Making quilts is a hobby that’s enjoyed by many people. The fabrics make great gift ideas for holidays, birthdays, and even as random presents to friends and family. But a common issue among quilt makers, both professional and amateur, is the heavy wrinkles that inundate the material once the stitching is completed. Good presentation is important, and this holds especially true to clothing and other woven home items or garments.
A good quality iron can make any quilt appear fresh and pristine, allowing the material’s texture to show where wrinkles would have made it less appealing. The five irons reviewed below will help you accomplish this with less work on your end. Once you’ve finished with that section, head over to the Buyer’s Guide for guidance on choosing the brand that will enhance the quality of your quilts.
5 Best Irons For Quilters Of 2020 Reviewed
|Product||Wattage||Auto Power Off||Steam Rate||Water Capacity|
|Rowenta Micro Steam Iron|
|1700||Yes||100 g/min||10 oz|
|Beautural Steam Iron|
|1800||Yes||100 g/min||11.4 oz|
|Oliso TG1600||1800||Yes||100 g/min||12.7 oz|
|Panasonic NI-WL600||1500||Yes||90 g/min||11 oz|
|Steamfast Mini Travel Steam Iron||450||No||50 g/min||1.4 oz|
Rowenta Micro Steam Iron – Best For Quilters
The Rowenta Micro Iron is a brown and white-colored steamer that’s packed full of great specs that make it one of the best overall for quilt makers. First off, there’s the cord. It’s long enough to reach most plugs without sacrificing movement at the location where the ironing will occur. You won’t need any extensions for this one. The water container is also pretty big and will leave enough leftover water after one quilt is finished to start on another.
There are lots of holes embedded throughout the plate, which will give you a huge advantage in the amount of time saved.
Beautural with Digital LCD Screen – Best For Safety Features
If you want an iron that has more contemporary features, the Beautural Steamer is a perfect alternative to the Rowenta. There’s an LCD display directly above the handlebar which indicates if the iron is turned on, and the level of heat to which it’s set to run. It heats pretty fast too, so you’ll be able to use it almost immediately after it’s powered.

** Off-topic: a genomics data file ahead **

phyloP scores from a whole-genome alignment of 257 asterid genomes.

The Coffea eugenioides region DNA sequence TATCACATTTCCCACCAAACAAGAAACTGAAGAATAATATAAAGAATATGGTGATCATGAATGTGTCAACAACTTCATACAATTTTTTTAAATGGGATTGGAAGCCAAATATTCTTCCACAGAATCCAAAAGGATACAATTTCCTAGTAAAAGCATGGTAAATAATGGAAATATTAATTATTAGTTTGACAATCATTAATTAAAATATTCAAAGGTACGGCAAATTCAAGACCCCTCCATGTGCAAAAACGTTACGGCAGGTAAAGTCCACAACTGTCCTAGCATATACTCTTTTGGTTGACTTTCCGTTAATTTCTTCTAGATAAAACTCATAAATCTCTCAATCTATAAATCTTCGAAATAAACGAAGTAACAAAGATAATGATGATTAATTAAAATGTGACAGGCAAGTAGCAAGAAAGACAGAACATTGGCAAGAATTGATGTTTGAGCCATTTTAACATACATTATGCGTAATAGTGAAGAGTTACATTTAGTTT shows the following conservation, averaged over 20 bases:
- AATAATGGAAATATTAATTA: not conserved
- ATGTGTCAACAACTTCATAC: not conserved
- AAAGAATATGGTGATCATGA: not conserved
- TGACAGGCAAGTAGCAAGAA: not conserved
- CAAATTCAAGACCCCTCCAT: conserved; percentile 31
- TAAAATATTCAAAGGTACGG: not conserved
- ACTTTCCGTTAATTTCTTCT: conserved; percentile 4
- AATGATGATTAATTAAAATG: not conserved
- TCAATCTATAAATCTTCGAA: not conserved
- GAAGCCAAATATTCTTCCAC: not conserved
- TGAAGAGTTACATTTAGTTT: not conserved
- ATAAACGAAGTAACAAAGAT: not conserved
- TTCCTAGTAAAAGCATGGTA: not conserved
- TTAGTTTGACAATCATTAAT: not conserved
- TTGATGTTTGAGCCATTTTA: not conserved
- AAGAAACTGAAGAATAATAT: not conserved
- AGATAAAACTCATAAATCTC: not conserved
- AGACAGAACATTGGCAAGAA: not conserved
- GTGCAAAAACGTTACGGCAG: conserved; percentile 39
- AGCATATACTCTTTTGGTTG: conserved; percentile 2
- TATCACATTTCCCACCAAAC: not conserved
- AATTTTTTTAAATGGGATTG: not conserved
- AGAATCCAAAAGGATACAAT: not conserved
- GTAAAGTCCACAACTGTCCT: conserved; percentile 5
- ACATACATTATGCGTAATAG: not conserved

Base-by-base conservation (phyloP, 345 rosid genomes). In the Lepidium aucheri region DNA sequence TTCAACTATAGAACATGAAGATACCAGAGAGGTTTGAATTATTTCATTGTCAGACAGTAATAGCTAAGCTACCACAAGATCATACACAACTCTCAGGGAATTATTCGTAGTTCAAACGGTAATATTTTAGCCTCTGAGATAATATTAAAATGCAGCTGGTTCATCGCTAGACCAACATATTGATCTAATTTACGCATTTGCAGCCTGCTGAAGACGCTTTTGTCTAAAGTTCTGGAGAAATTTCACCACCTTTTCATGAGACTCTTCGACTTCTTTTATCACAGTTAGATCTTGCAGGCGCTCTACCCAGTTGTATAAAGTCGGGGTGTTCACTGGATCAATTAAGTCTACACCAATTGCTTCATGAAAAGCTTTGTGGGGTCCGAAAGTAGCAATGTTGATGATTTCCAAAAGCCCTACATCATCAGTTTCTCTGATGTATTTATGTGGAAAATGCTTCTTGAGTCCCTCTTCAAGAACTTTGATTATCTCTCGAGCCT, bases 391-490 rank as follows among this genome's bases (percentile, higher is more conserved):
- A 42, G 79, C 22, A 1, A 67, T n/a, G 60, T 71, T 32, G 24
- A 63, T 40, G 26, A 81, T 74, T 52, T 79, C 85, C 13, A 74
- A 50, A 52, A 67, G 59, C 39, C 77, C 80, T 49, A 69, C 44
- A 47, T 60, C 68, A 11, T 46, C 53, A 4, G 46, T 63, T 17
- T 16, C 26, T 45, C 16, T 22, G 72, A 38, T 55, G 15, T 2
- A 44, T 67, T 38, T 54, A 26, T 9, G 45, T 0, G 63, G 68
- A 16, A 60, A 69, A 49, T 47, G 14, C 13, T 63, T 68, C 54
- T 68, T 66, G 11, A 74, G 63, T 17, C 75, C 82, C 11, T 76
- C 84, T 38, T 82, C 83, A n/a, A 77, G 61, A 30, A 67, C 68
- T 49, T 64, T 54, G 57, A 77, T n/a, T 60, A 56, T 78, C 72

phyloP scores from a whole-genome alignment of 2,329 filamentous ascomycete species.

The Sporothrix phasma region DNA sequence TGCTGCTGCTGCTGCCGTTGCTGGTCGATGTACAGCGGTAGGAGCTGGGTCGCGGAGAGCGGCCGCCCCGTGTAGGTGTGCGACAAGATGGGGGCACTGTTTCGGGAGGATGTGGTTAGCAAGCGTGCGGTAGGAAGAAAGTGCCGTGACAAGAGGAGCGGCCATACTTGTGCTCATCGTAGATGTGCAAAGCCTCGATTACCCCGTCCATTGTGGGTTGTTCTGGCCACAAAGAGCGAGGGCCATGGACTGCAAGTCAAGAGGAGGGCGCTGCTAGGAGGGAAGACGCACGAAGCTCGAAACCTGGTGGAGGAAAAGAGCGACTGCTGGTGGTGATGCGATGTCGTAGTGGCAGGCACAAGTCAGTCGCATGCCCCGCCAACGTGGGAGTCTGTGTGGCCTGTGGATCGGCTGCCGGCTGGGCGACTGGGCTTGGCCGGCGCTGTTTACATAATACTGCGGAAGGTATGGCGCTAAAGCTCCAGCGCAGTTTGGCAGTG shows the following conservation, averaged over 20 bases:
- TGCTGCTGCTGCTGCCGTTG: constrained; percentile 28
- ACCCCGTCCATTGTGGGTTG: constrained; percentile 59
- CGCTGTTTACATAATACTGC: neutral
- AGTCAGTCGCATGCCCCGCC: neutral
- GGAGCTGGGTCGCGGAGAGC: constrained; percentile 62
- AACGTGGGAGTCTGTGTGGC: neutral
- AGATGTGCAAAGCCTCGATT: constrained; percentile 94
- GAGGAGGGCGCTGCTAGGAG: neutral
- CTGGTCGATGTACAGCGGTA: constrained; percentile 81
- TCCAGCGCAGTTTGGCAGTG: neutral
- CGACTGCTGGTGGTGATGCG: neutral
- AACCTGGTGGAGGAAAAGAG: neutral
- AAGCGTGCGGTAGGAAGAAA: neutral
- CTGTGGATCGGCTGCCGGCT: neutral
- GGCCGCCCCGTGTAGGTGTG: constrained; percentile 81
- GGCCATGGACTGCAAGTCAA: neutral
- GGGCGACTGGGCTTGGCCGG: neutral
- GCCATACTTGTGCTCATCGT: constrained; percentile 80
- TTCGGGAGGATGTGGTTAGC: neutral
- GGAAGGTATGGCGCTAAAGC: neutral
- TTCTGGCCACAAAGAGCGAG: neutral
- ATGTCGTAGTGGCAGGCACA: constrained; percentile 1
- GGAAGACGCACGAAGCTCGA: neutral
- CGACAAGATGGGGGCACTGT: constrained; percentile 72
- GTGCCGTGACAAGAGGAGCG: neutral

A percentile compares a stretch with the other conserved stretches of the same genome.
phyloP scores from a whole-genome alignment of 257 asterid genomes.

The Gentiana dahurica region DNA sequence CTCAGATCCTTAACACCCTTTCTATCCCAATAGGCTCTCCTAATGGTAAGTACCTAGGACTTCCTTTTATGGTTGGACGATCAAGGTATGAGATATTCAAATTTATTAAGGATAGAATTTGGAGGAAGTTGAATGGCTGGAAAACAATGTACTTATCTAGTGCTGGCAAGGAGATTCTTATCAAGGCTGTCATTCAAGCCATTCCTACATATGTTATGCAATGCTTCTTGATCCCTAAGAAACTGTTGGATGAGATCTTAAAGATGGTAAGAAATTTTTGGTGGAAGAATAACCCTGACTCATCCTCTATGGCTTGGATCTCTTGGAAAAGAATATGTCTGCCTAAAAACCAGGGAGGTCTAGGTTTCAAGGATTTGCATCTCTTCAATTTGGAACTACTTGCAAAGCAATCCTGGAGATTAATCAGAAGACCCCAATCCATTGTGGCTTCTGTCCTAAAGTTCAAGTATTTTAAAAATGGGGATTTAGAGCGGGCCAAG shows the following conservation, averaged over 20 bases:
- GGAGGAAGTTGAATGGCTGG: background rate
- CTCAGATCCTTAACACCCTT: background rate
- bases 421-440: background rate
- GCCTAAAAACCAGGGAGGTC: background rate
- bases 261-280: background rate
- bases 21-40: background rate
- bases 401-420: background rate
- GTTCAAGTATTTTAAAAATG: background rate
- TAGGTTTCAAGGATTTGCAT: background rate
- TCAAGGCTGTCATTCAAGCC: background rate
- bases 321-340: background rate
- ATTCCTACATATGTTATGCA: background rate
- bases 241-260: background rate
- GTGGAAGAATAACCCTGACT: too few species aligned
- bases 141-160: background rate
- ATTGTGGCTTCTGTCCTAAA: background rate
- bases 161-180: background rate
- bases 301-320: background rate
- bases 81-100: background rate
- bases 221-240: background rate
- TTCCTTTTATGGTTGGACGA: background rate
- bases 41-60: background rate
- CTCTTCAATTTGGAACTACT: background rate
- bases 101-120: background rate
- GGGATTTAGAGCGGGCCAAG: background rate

Motion sensors will activate whenever the iron is left at a horizontal, vertical, or angled position.
Oliso TG1600 Smart Iron – Best For Speed
Sold in two colors of pink and butterscotch, the Oliso Smart Iron is another state-of-the-art steamer that operates in ways unlike any other iron you may have seen before. Instead of standing up vertically when it’s not being used, you can leave it at a horizontal angle. There are guards at the top portion of the plate and rear, which fold into themselves once the handle is held.
Panasonic NI-WL600 – Best Cordless Iron
The Panasonic Cordless Iron is just what its name implies, a wireless device that’s charged in a docking station until lifted and used on the fabric being ironed. It has very good steam settings and doesn’t release too much water at once, even after the machine has been used for months or years. The plate is also pretty large which is great if you want to take care of multiple quilts in one sitting.
And while the dock needs to be plugged in to charge the iron itself, you’ll be able to retract it back into its body once everything’s completed. The main concern it the frequency to which the iron must be placed back into the dock. The plate loses its heat at a rapid pace. But for people that need an iron that must be used in a place with long-distance power outlets, the Panasonic NI-WL600 will remain a satisfying product for all ironing purposes.